Renauer finds many consumers think if they fail this the test, they cannot file at all.  They can, just not under the rules known as Chapter 7. This is the filing status presumed to be the most abused since it discharges a debtor from most of their obligations.  BAPCPA was designed to discourage Chapter 7 filings in favor of Chapter 13 filings, which provide more relief to creditors.

The test’ determines whether a filer has the means — income or assets — to work out a repayment plan with creditors.  If they do not, they may proceed with a request to file under Chapter 7, otherwise they need to file under Chapter 13.  It is not a straightforward calculation, which is why Renauer created a free online calculator to help people understand their options—and that they still have options.

While the means test is key to reducing abuse under BAPCPA, according to a recent member survey conducted by the National Association of Consumer Bankruptcy Attorneys, so far less than a third are seeing increased Chapter 13 filings versus Chapter 7, as they say the majority of Chapter 7 filings appear legitimate and nonabusive in intent. 

While the ABA feels the percentage of filings that are Chapter 7 versus Chapter 13 will be the best measure of the effectiveness of BAPCPA in reducing abusive filings, Fisher says it is too early to draw conclusions, especially given last year’s distortion of the numbers.

Bankruptcy's wide reach
For Boohaker, the biggest misperception surrounding bankruptcy remains what she asserts led to BAPCPA to begin with — that bankruptcy is a lifestyle choice overspending consumers use to absolve themselves of debt obligations so they can spend anew.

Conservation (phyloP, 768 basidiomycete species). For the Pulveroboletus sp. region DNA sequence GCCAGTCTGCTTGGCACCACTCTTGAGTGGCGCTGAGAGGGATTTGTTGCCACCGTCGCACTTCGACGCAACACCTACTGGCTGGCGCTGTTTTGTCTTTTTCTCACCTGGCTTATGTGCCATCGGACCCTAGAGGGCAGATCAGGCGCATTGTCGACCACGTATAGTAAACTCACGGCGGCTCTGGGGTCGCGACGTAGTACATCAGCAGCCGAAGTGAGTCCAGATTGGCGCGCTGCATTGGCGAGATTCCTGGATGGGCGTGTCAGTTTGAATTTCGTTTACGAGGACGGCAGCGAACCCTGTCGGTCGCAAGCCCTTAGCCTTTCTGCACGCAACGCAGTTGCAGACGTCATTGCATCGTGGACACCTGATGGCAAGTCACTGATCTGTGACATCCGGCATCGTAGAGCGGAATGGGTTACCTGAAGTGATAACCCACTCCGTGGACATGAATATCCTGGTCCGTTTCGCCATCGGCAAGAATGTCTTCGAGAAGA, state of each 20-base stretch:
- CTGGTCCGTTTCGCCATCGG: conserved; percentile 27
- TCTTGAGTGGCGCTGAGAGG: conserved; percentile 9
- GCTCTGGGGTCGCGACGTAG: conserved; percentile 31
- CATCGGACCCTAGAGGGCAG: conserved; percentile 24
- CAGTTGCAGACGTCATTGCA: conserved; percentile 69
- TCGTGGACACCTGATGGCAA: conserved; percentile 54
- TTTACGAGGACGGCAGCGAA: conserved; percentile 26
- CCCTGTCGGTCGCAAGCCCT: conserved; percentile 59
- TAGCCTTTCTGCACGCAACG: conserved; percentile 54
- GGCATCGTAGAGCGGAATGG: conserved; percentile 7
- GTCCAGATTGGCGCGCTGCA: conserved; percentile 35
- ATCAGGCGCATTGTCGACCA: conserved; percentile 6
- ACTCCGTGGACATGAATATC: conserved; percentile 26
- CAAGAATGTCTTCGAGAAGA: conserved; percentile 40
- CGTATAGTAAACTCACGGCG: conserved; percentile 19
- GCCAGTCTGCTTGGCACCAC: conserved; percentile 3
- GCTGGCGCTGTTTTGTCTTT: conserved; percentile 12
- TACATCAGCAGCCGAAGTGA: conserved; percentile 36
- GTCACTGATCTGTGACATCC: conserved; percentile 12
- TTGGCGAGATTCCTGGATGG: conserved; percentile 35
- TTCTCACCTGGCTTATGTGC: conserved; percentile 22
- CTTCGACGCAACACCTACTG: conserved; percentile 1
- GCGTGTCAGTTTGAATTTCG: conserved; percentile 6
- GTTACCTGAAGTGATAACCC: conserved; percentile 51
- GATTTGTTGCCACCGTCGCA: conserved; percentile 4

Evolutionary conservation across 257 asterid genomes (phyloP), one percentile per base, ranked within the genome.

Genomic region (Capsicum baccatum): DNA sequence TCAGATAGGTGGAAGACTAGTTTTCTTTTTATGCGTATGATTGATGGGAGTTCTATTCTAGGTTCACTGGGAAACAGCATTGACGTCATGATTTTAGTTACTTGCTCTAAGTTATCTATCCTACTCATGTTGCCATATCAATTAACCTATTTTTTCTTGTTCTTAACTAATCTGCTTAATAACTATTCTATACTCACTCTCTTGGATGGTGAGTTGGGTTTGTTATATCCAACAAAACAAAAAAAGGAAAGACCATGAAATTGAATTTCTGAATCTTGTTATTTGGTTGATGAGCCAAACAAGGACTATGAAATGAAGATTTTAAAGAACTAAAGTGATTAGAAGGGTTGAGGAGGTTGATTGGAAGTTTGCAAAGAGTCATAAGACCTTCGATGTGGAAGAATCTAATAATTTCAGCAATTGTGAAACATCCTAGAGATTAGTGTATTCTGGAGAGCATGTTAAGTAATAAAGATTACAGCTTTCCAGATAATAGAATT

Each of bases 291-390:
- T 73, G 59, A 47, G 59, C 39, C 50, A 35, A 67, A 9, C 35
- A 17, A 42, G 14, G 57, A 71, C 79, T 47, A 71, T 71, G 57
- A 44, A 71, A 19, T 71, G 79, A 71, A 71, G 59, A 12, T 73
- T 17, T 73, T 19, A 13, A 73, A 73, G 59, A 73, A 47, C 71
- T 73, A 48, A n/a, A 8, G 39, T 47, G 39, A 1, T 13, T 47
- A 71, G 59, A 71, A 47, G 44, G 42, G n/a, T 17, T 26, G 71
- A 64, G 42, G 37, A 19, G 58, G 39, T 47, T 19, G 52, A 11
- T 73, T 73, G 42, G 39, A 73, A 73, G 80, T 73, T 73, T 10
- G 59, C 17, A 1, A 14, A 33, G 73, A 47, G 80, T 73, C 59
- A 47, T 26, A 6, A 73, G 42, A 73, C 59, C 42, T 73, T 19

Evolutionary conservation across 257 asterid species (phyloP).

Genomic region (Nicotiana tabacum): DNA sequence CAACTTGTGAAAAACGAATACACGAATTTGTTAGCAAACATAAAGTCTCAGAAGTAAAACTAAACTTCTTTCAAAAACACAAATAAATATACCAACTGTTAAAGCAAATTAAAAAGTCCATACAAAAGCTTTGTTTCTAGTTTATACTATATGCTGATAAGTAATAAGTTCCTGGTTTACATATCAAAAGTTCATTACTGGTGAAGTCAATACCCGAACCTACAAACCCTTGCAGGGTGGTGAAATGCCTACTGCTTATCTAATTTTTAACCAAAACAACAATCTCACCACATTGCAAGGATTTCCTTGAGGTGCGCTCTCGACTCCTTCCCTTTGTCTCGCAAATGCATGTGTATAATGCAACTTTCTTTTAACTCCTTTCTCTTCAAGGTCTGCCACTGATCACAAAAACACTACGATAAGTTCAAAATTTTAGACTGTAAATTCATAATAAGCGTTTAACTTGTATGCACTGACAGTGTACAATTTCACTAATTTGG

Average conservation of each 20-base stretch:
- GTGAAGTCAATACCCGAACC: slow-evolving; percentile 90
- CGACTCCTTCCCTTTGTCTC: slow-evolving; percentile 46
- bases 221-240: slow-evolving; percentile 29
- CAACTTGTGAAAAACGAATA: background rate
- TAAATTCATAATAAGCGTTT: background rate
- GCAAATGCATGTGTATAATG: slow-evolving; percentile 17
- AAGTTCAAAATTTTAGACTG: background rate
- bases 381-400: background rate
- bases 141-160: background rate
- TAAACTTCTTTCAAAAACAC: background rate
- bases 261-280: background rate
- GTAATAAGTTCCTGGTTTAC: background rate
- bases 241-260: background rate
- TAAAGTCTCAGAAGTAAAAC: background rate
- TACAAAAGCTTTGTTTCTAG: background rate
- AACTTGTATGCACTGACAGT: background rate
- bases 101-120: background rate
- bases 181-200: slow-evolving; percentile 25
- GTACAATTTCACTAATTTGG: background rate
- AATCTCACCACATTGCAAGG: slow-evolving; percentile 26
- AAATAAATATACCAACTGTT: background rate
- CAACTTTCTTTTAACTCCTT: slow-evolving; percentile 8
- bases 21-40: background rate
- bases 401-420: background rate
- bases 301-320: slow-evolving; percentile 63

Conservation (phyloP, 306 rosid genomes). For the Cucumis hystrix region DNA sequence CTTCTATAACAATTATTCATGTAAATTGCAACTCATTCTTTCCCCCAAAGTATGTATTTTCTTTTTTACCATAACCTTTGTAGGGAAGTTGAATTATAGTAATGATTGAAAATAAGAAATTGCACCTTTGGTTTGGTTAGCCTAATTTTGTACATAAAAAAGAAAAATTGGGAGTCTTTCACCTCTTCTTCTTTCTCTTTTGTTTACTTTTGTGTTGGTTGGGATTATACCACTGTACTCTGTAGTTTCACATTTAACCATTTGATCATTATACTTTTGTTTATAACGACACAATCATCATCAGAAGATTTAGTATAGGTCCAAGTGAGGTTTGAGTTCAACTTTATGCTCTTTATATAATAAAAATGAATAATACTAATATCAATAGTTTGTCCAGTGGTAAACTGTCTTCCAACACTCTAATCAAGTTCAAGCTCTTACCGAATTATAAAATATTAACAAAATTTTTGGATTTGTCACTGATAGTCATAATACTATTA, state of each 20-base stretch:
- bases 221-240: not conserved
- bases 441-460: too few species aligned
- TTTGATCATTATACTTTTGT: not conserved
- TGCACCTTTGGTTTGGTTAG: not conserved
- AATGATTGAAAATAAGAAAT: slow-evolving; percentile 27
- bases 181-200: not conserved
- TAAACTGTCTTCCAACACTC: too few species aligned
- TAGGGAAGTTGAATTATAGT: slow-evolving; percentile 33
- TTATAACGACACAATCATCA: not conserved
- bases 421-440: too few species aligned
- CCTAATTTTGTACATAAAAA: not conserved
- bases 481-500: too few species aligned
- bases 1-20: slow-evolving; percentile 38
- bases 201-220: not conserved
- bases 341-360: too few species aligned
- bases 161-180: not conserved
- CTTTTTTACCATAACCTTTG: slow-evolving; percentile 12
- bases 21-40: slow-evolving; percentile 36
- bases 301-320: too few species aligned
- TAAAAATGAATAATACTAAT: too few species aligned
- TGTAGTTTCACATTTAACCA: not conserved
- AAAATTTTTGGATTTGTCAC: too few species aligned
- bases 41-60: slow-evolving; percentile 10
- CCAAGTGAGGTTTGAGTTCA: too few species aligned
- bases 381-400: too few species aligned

“It is a much more complex issue,” says Boohaker.  “The people I see do not want to be in my office.  Many find it humiliating.” Nor, she asserts, are they there because of overspending. More typically, she says, any excessive use of credit occurs after a catastrophic event like a divorce, job loss or medical issue sends them scrambling to pay bills.

“People [in financial trouble] often think their ship is about to come in — they accept offers of credit to tide them over assuming they will have a new job soon or the divorce will be settled quickly or the insurance company will reconsider and pay the hospital bill. When the ship does not materialize, they are too far in debt to get out,” she explains.

“And with or without BAPCPA, people are still going to have these events,” observes Renauer.

“With many people living paycheck to paycheck, regardless of how large that paycheck may be,” says Boohaker, “many are just one catastrophe away from being in the same position as my clients.”

Boohaker, who is also a certified financial planner, emphasizes the difference between working through unanticipated downturns and plummeting into a spiral of debt may be found by obeying the first commandment of financial planning: Maintain an emergency cash reserve equal to three to four months of living expenses.

ABA’s Fisher says BAPCPA did not target those driven into bankruptcy by job loss, medical bills or divorce.  “It is aimed at the five to ten percent of filers who use it as a financial planning tool, who are spending and then filing out of convenience.  The point was to make sure bankruptcy is not as good a deal for them anymore.”

But Boohaker, who deals with the other ninety percent of bankruptcy filers impacted by BAPCPA, questions whether it was the proper response.  She suggests educational programs on the proper use of credit; planning for setbacks; and evaluating mortgage and credit offers may have been more appropriate.  It might also stand a better chance of significantly reducing bankruptcies than increasing the hassle and expense of filing for them will.